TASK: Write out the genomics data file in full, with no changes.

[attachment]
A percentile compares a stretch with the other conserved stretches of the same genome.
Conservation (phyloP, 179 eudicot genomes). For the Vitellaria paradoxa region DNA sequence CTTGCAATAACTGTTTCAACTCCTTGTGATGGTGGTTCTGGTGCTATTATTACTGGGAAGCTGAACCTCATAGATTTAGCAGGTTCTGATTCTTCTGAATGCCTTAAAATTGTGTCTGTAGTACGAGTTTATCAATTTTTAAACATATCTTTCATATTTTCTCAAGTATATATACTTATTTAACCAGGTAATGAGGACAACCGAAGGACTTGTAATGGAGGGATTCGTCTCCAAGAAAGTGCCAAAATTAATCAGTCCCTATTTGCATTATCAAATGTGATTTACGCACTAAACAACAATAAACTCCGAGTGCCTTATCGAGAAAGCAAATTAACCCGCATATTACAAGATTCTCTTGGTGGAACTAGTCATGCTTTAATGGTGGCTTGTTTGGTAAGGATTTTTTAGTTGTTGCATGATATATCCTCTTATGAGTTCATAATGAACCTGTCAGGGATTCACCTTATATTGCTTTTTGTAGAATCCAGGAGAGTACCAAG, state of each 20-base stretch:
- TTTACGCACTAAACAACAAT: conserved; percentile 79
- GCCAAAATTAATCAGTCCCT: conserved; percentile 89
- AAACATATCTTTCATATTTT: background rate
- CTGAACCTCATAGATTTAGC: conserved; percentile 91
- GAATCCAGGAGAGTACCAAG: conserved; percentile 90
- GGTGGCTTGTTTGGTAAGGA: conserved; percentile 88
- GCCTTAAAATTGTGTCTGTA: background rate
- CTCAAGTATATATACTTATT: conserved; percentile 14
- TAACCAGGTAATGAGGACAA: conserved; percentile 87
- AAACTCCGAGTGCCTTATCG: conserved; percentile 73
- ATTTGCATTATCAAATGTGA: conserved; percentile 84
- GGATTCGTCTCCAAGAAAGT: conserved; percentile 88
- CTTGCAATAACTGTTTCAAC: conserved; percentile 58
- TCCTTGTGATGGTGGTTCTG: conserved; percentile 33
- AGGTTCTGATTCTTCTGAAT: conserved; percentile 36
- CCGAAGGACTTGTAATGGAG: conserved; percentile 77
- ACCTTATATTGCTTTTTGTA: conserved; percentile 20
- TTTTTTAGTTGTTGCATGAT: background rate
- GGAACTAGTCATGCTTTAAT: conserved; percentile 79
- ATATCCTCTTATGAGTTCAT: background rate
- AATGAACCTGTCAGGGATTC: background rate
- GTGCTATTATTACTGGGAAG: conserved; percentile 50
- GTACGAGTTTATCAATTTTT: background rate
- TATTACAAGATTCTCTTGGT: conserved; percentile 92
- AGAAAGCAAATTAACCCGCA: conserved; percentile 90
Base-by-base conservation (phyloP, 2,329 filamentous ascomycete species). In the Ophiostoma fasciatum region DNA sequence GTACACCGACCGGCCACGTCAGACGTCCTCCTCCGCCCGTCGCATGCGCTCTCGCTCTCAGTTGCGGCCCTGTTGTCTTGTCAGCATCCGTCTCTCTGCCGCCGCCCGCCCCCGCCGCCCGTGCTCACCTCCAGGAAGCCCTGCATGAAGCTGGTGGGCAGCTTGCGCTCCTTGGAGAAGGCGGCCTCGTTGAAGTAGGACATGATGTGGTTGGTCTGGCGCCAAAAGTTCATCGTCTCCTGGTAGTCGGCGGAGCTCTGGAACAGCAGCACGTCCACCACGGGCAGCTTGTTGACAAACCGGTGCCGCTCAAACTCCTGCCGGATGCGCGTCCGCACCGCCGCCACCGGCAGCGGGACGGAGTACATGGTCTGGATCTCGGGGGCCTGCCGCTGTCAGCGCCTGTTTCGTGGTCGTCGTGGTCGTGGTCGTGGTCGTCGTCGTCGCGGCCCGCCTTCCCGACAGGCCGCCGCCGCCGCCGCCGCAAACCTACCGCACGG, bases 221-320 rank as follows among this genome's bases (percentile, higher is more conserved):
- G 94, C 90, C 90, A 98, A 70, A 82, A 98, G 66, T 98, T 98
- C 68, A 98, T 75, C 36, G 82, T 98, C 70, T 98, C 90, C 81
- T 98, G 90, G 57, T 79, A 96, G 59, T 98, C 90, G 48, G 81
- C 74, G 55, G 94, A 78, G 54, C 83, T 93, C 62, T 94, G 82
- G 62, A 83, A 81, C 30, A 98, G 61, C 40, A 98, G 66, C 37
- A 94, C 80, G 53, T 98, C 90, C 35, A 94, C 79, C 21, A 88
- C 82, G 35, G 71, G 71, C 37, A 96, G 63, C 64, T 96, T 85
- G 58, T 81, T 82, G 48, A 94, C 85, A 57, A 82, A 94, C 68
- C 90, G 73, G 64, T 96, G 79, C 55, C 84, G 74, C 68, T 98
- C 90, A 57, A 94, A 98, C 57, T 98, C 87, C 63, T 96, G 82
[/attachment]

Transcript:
A percentile compares a stretch with the other conserved stretches of the same genome.
Conservation (phyloP, 179 eudicot genomes). For the Vitellaria paradoxa region DNA sequence CTTGCAATAACTGTTTCAACTCCTTGTGATGGTGGTTCTGGTGCTATTATTACTGGGAAGCTGAACCTCATAGATTTAGCAGGTTCTGATTCTTCTGAATGCCTTAAAATTGTGTCTGTAGTACGAGTTTATCAATTTTTAAACATATCTTTCATATTTTCTCAAGTATATATACTTATTTAACCAGGTAATGAGGACAACCGAAGGACTTGTAATGGAGGGATTCGTCTCCAAGAAAGTGCCAAAATTAATCAGTCCCTATTTGCATTATCAAATGTGATTTACGCACTAAACAACAATAAACTCCGAGTGCCTTATCGAGAAAGCAAATTAACCCGCATATTACAAGATTCTCTTGGTGGAACTAGTCATGCTTTAATGGTGGCTTGTTTGGTAAGGATTTTTTAGTTGTTGCATGATATATCCTCTTATGAGTTCATAATGAACCTGTCAGGGATTCACCTTATATTGCTTTTTGTAGAATCCAGGAGAGTACCAAG, state of each 20-base stretch:
- TTTACGCACTAAACAACAAT: conserved; percentile 79
- GCCAAAATTAATCAGTCCCT: conserved; percentile 89
- AAACATATCTTTCATATTTT: background rate
- CTGAACCTCATAGATTTAGC: conserved; percentile 91
- GAATCCAGGAGAGTACCAAG: conserved; percentile 90
- GGTGGCTTGTTTGGTAAGGA: conserved; percentile 88
- GCCTTAAAATTGTGTCTGTA: background rate
- CTCAAGTATATATACTTATT: conserved; percentile 14
- TAACCAGGTAATGAGGACAA: conserved; percentile 87
- AAACTCCGAGTGCCTTATCG: conserved; percentile 73
- ATTTGCATTATCAAATGTGA: conserved; percentile 84
- GGATTCGTCTCCAAGAAAGT: conserved; percentile 88
- CTTGCAATAACTGTTTCAAC: conserved; percentile 58
- TCCTTGTGATGGTGGTTCTG: conserved; percentile 33
- AGGTTCTGATTCTTCTGAAT: conserved; percentile 36
- CCGAAGGACTTGTAATGGAG: conserved; percentile 77
- ACCTTATATTGCTTTTTGTA: conserved; percentile 20
- TTTTTTAGTTGTTGCATGAT: background rate
- GGAACTAGTCATGCTTTAAT: conserved; percentile 79
- ATATCCTCTTATGAGTTCAT: background rate
- AATGAACCTGTCAGGGATTC: background rate
- GTGCTATTATTACTGGGAAG: conserved; percentile 50
- GTACGAGTTTATCAATTTTT: background rate
- TATTACAAGATTCTCTTGGT: conserved; percentile 92
- AGAAAGCAAATTAACCCGCA: conserved; percentile 90
Base-by-base conservation (phyloP, 2,329 filamentous ascomycete species). In the Ophiostoma fasciatum region DNA sequence GTACACCGACCGGCCACGTCAGACGTCCTCCTCCGCCCGTCGCATGCGCTCTCGCTCTCAGTTGCGGCCCTGTTGTCTTGTCAGCATCCGTCTCTCTGCCGCCGCCCGCCCCCGCCGCCCGTGCTCACCTCCAGGAAGCCCTGCATGAAGCTGGTGGGCAGCTTGCGCTCCTTGGAGAAGGCGGCCTCGTTGAAGTAGGACATGATGTGGTTGGTCTGGCGCCAAAAGTTCATCGTCTCCTGGTAGTCGGCGGAGCTCTGGAACAGCAGCACGTCCACCACGGGCAGCTTGTTGACAAACCGGTGCCGCTCAAACTCCTGCCGGATGCGCGTCCGCACCGCCGCCACCGGCAGCGGGACGGAGTACATGGTCTGGATCTCGGGGGCCTGCCGCTGTCAGCGCCTGTTTCGTGGTCGTCGTGGTCGTGGTCGTGGTCGTCGTCGTCGCGGCCCGCCTTCCCGACAGGCCGCCGCCGCCGCCGCCGCAAACCTACCGCACGG, bases 221-320 rank as follows among this genome's bases (percentile, higher is more conserved):
- G 94, C 90, C 90, A 98, A 70, A 82, A 98, G 66, T 98, T 98
- C 68, A 98, T 75, C 36, G 82, T 98, C 70, T 98, C 90, C 81
- T 98, G 90, G 57, T 79, A 96, G 59, T 98, C 90, G 48, G 81
- C 74, G 55, G 94, A 78, G 54, C 83, T 93, C 62, T 94, G 82
- G 62, A 83, A 81, C 30, A 98, G 61, C 40, A 98, G 66, C 37
- A 94, C 80, G 53, T 98, C 90, C 35, A 94, C 79, C 21, A 88
- C 82, G 35, G 71, G 71, C 37, A 96, G 63, C 64, T 96, T 85
- G 58, T 81, T 82, G 48, A 94, C 85, A 57, A 82, A 94, C 68
- C 90, G 73, G 64, T 96, G 79, C 55, C 84, G 74, C 68, T 98
- C 90, A 57, A 94, A 98, C 57, T 98, C 87, C 63, T 96, G 82